With just over 24 hours to go no candidate has yet claimed enough votes to win the National leadership ballot tomorrow.

The consequence is that the contest has become a battle for the second preferences.

And that means that the positions of deputy leader and Finance spokesperson are now in play.

Adding up what multiple sources told POLITIK last night it looks as though Simon Bridges and Amy Adams have around 17 – 23 votes each.

But they need 29 to win.

And that is where the second preferences come in.

There are at least ten votes — possibly as many as over 20 split between the three “minor” candidates.

Many of those votes are believed to be tactical votes with those casting them knowing their first choice will be dropped out, but the voters are using their vote to send a message to Caucus about who they want as deputy.

At the same time two of the “minor” candidates — Steven Joyce and Judith Collins — are both making a play for Finance Spokesperson.

Joyce, would be more likely to hold that post if Adams wins; Collins would be more likely but not guaranteed if Bridges wins because Jonathan Coleman is also putting his hand up for Finance and he is believed to be a Bridges supporter.


Coleman was expected to run for the leadership but did not.

Joyce appears to have picked up some support as the contest has unfolded.

But POLITIK has spoken to MPs who say they have not been approached by him which suggests is a tactical candidacy.

Collins also appears to be resigned to not winning but looking to become deputy or Finance spokesperson.

She may be benefitting from her widespread support from within the party

 and the pressure that is putting on MPs.

There are also suggestions the Adams campaign has stalled though her supporters deny this.

If support has ebbed away from Adams, it has probably gone to Mitchell.

Meanwhile, there are suggestions Bridges las lost some support to Collins. and from Bridges to Collins.

Bridges has been indicating that he might  support Paula Bennett – so far, the only announced candidate — for his deputy.

She is a polarising figure within the caucus, and it may be that some of his support has left him because of this and instead is saying they will vote for Collins on the first ballot with the intention of propelling her into the deputy leadership if she gets enough support on the first round.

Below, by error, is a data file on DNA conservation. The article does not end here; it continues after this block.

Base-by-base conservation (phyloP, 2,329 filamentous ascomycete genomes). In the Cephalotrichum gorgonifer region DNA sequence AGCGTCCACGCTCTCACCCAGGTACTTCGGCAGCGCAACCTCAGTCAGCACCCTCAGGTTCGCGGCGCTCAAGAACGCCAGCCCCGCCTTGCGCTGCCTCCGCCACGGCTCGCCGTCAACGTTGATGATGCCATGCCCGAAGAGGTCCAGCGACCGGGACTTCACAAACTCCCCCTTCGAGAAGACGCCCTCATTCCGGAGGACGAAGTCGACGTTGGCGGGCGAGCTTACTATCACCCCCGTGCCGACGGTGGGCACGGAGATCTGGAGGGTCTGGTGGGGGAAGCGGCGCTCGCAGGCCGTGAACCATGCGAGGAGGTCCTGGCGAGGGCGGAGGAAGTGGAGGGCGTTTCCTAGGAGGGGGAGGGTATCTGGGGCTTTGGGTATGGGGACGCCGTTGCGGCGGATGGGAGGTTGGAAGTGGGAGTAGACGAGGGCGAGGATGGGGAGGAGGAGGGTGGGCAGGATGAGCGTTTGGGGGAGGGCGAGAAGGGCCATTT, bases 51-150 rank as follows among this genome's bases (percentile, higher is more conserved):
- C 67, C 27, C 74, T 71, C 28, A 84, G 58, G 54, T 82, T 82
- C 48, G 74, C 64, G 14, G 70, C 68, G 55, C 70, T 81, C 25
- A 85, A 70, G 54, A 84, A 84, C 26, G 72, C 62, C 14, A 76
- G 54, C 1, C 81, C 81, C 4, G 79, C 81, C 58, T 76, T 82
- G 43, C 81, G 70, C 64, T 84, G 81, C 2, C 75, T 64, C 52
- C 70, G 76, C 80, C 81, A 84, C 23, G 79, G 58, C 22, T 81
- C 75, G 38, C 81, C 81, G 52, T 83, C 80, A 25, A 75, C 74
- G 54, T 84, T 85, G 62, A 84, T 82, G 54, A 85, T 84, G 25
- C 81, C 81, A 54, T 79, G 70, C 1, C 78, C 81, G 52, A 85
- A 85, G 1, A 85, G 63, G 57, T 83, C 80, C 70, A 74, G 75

However, the most logical deputy scenario is one where whoever is second in the leadership ballot, presumably either Bridges or Adams, takes the role.

This is a very untypical National Party leadership contest.

A measure of that difference is that the “year” groups of MPs have apparently now all met with the candidates; that is the groups who were all elected in the same year.

Those meetings have not produced a firm recommendation on who the MPs would vote for as happened during the November 2016 vote when the “Class of 2014” agreed to vote for Bill English even though they had flirted with alternatives.

But sources say that the meetings this year have not produced any firm answers. In effect, the MPs will be on their own.

About all that is known is that Mark Mitchell has had some success attracting new MPs.

But, again, these may be tactical votes intended to push a particular deputy or Finance spokesperson.

It is widely assumed that Mitchell will use his new-found power to move further up the Caucus hierarchy towards the front bench,

The fact that there is not yet a clear front-runner has raised some niggling worries in the background.

Though the contest has lacked the acrimony seen in some of Labour’s recent contests, it has, nevertheless, highlighted divisions within the National caucus, particularly between conservatives and liberals.

There is also the question of the ultimate fate of Steven Joyce if he does not become Finance spokesperson.

Anything else would be a humiliation and could raise questions about whether he was committed to staying in Parliament.

Increasingly the outcome of this election is looking like it may presage the beginning of big change for National with substantial overhaul not just of its front bench but policies as well.